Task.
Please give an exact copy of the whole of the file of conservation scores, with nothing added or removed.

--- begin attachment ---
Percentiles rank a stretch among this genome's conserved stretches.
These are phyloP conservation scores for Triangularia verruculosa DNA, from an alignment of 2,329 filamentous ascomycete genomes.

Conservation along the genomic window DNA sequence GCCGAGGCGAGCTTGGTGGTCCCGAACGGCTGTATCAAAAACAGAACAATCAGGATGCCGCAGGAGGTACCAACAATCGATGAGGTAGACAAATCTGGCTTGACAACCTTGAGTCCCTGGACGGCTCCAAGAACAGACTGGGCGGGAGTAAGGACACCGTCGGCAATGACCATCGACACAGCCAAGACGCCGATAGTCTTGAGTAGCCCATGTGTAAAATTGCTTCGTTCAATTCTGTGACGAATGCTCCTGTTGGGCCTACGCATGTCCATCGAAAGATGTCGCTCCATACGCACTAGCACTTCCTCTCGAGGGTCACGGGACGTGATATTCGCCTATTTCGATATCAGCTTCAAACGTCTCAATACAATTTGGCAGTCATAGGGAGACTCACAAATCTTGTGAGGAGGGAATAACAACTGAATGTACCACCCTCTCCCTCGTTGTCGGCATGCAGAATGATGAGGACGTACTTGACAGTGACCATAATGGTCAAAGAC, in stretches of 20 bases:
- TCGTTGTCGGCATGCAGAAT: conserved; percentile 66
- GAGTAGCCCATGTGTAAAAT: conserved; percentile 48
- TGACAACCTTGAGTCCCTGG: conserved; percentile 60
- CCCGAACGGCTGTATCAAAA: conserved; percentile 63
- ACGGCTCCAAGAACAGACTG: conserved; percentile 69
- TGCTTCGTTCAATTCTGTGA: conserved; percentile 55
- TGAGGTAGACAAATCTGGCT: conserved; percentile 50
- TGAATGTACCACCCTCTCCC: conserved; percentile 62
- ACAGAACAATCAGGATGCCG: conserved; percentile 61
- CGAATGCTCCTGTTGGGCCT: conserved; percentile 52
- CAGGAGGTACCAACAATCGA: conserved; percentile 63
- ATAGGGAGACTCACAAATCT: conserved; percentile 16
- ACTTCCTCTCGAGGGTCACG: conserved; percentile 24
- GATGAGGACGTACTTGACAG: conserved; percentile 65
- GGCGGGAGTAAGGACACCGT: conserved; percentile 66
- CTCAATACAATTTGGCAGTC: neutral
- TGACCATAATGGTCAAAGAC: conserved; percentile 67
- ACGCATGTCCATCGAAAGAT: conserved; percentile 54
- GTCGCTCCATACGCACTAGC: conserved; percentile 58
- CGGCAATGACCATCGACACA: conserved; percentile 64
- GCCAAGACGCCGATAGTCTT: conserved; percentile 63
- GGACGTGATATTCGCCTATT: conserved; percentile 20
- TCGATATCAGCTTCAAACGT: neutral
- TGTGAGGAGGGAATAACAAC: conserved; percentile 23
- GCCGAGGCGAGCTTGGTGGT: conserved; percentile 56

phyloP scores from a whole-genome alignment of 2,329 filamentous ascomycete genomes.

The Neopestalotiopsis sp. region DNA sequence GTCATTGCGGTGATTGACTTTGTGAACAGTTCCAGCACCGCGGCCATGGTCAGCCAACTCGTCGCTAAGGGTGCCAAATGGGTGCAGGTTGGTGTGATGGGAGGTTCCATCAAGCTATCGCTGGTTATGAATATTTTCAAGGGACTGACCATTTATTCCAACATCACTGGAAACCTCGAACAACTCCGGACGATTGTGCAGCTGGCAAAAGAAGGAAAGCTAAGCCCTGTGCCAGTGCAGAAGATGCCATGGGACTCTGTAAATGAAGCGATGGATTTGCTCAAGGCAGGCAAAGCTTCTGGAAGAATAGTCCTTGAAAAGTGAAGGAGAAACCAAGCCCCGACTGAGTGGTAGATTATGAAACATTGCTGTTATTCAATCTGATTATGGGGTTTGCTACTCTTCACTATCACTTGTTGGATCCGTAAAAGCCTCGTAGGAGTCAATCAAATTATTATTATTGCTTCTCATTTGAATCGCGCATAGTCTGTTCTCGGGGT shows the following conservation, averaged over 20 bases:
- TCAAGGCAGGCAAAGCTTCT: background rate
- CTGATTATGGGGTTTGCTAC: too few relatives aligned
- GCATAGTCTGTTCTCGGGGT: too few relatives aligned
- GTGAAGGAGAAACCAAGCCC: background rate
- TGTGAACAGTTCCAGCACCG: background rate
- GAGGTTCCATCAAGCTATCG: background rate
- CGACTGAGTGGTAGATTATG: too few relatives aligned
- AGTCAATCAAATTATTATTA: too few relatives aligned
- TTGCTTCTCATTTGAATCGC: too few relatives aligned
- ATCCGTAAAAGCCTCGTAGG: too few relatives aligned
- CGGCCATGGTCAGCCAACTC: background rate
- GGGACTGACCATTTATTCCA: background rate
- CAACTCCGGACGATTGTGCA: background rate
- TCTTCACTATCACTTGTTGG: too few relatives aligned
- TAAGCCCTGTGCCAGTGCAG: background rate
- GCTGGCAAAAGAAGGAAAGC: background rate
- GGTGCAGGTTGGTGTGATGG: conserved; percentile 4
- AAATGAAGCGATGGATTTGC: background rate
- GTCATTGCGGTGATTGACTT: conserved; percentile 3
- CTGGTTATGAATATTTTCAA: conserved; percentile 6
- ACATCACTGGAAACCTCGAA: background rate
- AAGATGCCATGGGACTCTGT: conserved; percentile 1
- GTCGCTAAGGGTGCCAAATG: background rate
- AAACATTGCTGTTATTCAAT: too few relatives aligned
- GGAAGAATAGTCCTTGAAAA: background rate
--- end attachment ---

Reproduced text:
Percentiles rank a stretch among this genome's conserved stretches.
These are phyloP conservation scores for Triangularia verruculosa DNA, from an alignment of 2,329 filamentous ascomycete genomes.

Conservation along the genomic window DNA sequence GCCGAGGCGAGCTTGGTGGTCCCGAACGGCTGTATCAAAAACAGAACAATCAGGATGCCGCAGGAGGTACCAACAATCGATGAGGTAGACAAATCTGGCTTGACAACCTTGAGTCCCTGGACGGCTCCAAGAACAGACTGGGCGGGAGTAAGGACACCGTCGGCAATGACCATCGACACAGCCAAGACGCCGATAGTCTTGAGTAGCCCATGTGTAAAATTGCTTCGTTCAATTCTGTGACGAATGCTCCTGTTGGGCCTACGCATGTCCATCGAAAGATGTCGCTCCATACGCACTAGCACTTCCTCTCGAGGGTCACGGGACGTGATATTCGCCTATTTCGATATCAGCTTCAAACGTCTCAATACAATTTGGCAGTCATAGGGAGACTCACAAATCTTGTGAGGAGGGAATAACAACTGAATGTACCACCCTCTCCCTCGTTGTCGGCATGCAGAATGATGAGGACGTACTTGACAGTGACCATAATGGTCAAAGAC, in stretches of 20 bases:
- TCGTTGTCGGCATGCAGAAT: conserved; percentile 66
- GAGTAGCCCATGTGTAAAAT: conserved; percentile 48
- TGACAACCTTGAGTCCCTGG: conserved; percentile 60
- CCCGAACGGCTGTATCAAAA: conserved; percentile 63
- ACGGCTCCAAGAACAGACTG: conserved; percentile 69
- TGCTTCGTTCAATTCTGTGA: conserved; percentile 55
- TGAGGTAGACAAATCTGGCT: conserved; percentile 50
- TGAATGTACCACCCTCTCCC: conserved; percentile 62
- ACAGAACAATCAGGATGCCG: conserved; percentile 61
- CGAATGCTCCTGTTGGGCCT: conserved; percentile 52
- CAGGAGGTACCAACAATCGA: conserved; percentile 63
- ATAGGGAGACTCACAAATCT: conserved; percentile 16
- ACTTCCTCTCGAGGGTCACG: conserved; percentile 24
- GATGAGGACGTACTTGACAG: conserved; percentile 65
- GGCGGGAGTAAGGACACCGT: conserved; percentile 66
- CTCAATACAATTTGGCAGTC: neutral
- TGACCATAATGGTCAAAGAC: conserved; percentile 67
- ACGCATGTCCATCGAAAGAT: conserved; percentile 54
- GTCGCTCCATACGCACTAGC: conserved; percentile 58
- CGGCAATGACCATCGACACA: conserved; percentile 64
- GCCAAGACGCCGATAGTCTT: conserved; percentile 63
- GGACGTGATATTCGCCTATT: conserved; percentile 20
- TCGATATCAGCTTCAAACGT: neutral
- TGTGAGGAGGGAATAACAAC: conserved; percentile 23
- GCCGAGGCGAGCTTGGTGGT: conserved; percentile 56

phyloP scores from a whole-genome alignment of 2,329 filamentous ascomycete genomes.

The Neopestalotiopsis sp. region DNA sequence GTCATTGCGGTGATTGACTTTGTGAACAGTTCCAGCACCGCGGCCATGGTCAGCCAACTCGTCGCTAAGGGTGCCAAATGGGTGCAGGTTGGTGTGATGGGAGGTTCCATCAAGCTATCGCTGGTTATGAATATTTTCAAGGGACTGACCATTTATTCCAACATCACTGGAAACCTCGAACAACTCCGGACGATTGTGCAGCTGGCAAAAGAAGGAAAGCTAAGCCCTGTGCCAGTGCAGAAGATGCCATGGGACTCTGTAAATGAAGCGATGGATTTGCTCAAGGCAGGCAAAGCTTCTGGAAGAATAGTCCTTGAAAAGTGAAGGAGAAACCAAGCCCCGACTGAGTGGTAGATTATGAAACATTGCTGTTATTCAATCTGATTATGGGGTTTGCTACTCTTCACTATCACTTGTTGGATCCGTAAAAGCCTCGTAGGAGTCAATCAAATTATTATTATTGCTTCTCATTTGAATCGCGCATAGTCTGTTCTCGGGGT shows the following conservation, averaged over 20 bases:
- TCAAGGCAGGCAAAGCTTCT: background rate
- CTGATTATGGGGTTTGCTAC: too few relatives aligned
- GCATAGTCTGTTCTCGGGGT: too few relatives aligned
- GTGAAGGAGAAACCAAGCCC: background rate
- TGTGAACAGTTCCAGCACCG: background rate
- GAGGTTCCATCAAGCTATCG: background rate
- CGACTGAGTGGTAGATTATG: too few relatives aligned
- AGTCAATCAAATTATTATTA: too few relatives aligned
- TTGCTTCTCATTTGAATCGC: too few relatives aligned
- ATCCGTAAAAGCCTCGTAGG: too few relatives aligned
- CGGCCATGGTCAGCCAACTC: background rate
- GGGACTGACCATTTATTCCA: background rate
- CAACTCCGGACGATTGTGCA: background rate
- TCTTCACTATCACTTGTTGG: too few relatives aligned
- TAAGCCCTGTGCCAGTGCAG: background rate
- GCTGGCAAAAGAAGGAAAGC: background rate
- GGTGCAGGTTGGTGTGATGG: conserved; percentile 4
- AAATGAAGCGATGGATTTGC: background rate
- GTCATTGCGGTGATTGACTT: conserved; percentile 3
- CTGGTTATGAATATTTTCAA: conserved; percentile 6
- ACATCACTGGAAACCTCGAA: background rate
- AAGATGCCATGGGACTCTGT: conserved; percentile 1
- GTCGCTAAGGGTGCCAAATG: background rate
- AAACATTGCTGTTATTCAAT: too few relatives aligned
- GGAAGAATAGTCCTTGAAAA: background rate